Robert Wayne Harris faced his execution Thursday evening. About 12 years before his execution, Harris, 40, confessed to killing five people at a Dallas-area car wash after he was fired from his job at the establishment.
The convicted killer expressed love to his brother and three friends who were watching through a window.
“I’m going home. I’m going home,” he said. “Don’t worry about me. I’ll be alright. God bless, and the Texas Rangers, Texas Rangers.”
He snored briefly as the lethal dose of pentobarbital began, then all breathing stopped. He was pronounced dead at 6:43 p.m., making him the eighth Texas inmate executed in the nation’s most active capital punishment state. Another execution is set for next week.
Harris was convicted of two of the five slayings in March 2000 at the Mi-T-Fine Car Wash in Irving. He also was charged with abducting and killing a woman months before the killing spree and led police to her remains.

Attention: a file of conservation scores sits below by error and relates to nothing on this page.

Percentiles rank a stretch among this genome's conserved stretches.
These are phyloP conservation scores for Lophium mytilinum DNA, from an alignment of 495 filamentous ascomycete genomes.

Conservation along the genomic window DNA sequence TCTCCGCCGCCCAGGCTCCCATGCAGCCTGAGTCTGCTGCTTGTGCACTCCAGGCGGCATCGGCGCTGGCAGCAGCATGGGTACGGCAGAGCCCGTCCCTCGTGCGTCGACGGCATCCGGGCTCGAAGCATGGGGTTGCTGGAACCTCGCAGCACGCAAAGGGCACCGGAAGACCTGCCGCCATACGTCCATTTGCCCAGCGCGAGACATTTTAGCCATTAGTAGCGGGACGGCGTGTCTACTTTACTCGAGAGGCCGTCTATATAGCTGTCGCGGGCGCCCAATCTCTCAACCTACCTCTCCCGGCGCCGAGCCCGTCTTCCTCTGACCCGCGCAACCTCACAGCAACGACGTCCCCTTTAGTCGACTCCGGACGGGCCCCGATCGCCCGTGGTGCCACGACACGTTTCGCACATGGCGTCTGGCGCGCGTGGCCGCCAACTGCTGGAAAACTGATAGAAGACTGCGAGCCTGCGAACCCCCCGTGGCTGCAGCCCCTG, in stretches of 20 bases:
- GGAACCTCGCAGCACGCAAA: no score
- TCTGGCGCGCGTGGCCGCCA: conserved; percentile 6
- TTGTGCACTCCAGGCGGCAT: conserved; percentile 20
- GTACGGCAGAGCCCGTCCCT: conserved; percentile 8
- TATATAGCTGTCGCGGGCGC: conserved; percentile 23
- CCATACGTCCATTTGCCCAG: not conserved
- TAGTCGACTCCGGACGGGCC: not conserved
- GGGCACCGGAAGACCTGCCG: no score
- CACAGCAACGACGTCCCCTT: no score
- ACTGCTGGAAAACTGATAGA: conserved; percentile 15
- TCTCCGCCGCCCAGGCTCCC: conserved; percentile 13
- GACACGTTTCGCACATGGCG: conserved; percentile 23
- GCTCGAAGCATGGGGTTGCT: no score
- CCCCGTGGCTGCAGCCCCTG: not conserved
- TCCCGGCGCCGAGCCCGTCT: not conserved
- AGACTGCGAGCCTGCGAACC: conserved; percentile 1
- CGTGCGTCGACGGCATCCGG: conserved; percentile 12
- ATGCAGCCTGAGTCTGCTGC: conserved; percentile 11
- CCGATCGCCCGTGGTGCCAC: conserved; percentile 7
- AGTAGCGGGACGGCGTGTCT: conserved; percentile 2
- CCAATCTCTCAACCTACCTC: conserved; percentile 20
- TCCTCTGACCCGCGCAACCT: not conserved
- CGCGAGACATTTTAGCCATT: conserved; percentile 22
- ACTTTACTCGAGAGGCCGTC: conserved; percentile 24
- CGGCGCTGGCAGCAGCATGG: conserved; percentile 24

He also didn’t deny the slayings, but his lawyer unsuccessfully contended in appeals he was mentally impaired and should be spared because of a Supreme Court ban on execution of mentally impaired people. Attorney Lydia Brandt also argued prosecutors improperly removed black prospective jurors from serving on his trial jury. Her client is black.
Brandt claims her client died “without ever having had a fair trial” on the issues.”
The convict’s brother asked to leave the death chamber before the procedure was complete. A half-dozen friends and relatives of the victims also were present, watching in another room. Harris never looked at them. Two of them hugged after it was apparent he was dead.